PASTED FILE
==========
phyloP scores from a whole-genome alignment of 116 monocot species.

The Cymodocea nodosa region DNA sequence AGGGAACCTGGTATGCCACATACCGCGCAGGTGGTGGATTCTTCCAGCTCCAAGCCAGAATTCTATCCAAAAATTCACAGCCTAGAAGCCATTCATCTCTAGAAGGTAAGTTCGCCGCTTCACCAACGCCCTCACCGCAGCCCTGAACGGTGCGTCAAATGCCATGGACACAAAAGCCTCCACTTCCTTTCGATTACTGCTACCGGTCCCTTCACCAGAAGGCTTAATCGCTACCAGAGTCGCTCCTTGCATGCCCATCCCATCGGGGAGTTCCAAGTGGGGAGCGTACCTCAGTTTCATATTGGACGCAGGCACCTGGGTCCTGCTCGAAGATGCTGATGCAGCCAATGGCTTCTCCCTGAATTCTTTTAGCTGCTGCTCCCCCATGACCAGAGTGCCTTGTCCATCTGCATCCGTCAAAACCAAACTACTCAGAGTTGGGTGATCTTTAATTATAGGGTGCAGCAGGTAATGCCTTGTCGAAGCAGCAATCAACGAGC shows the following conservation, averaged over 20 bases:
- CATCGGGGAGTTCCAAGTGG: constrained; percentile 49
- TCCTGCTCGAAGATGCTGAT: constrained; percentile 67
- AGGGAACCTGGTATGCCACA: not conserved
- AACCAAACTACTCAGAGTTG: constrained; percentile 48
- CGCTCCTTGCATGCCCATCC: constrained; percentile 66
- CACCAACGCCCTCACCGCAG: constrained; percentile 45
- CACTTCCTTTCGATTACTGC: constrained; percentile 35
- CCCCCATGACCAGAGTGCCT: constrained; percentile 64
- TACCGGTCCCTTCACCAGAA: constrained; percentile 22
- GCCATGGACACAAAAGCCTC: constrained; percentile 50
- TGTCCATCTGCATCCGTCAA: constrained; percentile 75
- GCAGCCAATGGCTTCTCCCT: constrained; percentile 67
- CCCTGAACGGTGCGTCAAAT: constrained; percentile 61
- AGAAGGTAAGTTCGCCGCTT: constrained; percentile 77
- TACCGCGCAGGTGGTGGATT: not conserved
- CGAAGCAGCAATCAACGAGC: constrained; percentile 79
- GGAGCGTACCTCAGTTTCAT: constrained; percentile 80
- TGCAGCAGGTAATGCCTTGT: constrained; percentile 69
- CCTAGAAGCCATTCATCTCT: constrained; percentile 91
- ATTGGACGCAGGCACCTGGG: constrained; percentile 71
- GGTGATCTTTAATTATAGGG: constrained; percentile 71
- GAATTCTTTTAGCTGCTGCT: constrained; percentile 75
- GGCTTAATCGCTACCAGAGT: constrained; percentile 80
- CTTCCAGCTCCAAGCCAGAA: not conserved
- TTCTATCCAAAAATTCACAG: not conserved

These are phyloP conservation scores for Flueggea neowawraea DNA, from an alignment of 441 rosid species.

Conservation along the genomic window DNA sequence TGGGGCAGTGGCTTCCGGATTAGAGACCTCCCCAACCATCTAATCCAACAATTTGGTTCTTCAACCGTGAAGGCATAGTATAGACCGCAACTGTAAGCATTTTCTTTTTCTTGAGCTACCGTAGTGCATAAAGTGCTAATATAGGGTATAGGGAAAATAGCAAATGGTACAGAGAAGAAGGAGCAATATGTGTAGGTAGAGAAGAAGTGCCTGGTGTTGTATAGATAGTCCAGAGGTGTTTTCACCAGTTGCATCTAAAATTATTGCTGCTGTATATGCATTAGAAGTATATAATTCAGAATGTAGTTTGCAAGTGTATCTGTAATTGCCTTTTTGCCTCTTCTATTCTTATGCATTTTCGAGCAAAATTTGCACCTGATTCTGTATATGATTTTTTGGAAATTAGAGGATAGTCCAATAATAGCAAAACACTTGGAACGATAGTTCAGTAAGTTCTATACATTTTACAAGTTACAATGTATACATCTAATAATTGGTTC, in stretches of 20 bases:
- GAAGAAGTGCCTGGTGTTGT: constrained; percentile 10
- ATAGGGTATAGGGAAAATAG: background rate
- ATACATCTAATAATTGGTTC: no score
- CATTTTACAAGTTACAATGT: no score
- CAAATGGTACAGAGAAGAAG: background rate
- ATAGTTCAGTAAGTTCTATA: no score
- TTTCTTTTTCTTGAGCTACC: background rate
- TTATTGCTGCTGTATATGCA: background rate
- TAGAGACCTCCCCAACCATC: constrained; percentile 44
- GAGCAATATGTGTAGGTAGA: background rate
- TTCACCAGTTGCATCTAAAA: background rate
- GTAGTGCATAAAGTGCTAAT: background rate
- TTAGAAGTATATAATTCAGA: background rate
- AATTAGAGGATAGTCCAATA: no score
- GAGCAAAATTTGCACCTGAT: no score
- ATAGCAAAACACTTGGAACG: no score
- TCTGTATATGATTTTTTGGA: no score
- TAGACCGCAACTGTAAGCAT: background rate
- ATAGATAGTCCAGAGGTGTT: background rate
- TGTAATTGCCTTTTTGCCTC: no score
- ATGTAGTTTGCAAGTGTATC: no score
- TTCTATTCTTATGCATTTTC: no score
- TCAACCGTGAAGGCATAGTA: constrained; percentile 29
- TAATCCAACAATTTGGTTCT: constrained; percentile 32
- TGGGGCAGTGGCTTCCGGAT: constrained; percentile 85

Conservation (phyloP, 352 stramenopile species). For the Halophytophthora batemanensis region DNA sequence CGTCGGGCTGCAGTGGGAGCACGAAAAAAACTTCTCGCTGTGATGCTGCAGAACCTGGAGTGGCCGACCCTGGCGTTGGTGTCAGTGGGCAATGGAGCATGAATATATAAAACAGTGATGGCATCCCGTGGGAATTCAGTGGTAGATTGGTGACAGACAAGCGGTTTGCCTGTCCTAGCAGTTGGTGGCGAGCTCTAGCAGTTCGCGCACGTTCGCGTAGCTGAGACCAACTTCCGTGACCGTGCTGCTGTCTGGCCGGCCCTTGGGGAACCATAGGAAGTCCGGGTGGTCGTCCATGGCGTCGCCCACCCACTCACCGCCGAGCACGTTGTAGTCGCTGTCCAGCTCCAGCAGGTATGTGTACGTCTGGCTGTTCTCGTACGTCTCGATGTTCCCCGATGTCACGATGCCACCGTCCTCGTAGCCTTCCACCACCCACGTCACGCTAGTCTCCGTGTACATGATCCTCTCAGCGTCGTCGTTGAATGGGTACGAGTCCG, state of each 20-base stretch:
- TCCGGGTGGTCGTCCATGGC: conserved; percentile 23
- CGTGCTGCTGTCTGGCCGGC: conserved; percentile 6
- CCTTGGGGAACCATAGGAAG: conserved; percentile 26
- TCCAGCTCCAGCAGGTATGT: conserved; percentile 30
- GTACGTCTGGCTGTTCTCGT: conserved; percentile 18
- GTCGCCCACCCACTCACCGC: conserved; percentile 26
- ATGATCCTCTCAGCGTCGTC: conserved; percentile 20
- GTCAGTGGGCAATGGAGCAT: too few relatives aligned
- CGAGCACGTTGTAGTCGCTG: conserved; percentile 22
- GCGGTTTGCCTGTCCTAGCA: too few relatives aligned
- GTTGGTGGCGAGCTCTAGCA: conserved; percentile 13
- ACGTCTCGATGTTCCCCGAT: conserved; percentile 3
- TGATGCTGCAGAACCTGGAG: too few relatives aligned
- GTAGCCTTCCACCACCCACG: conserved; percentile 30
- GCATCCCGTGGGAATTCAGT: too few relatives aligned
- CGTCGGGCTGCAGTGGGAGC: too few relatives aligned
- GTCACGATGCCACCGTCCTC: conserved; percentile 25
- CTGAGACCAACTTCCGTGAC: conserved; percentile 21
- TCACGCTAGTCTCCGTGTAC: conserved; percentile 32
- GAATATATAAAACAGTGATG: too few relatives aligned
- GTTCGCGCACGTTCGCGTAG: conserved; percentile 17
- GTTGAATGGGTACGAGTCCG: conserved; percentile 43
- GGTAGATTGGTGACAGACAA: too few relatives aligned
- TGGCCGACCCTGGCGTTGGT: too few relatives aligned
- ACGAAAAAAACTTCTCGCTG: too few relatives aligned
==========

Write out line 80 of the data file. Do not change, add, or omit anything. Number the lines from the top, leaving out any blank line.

- ACGAAAAAAACTTCTCGCTG: too few relatives aligned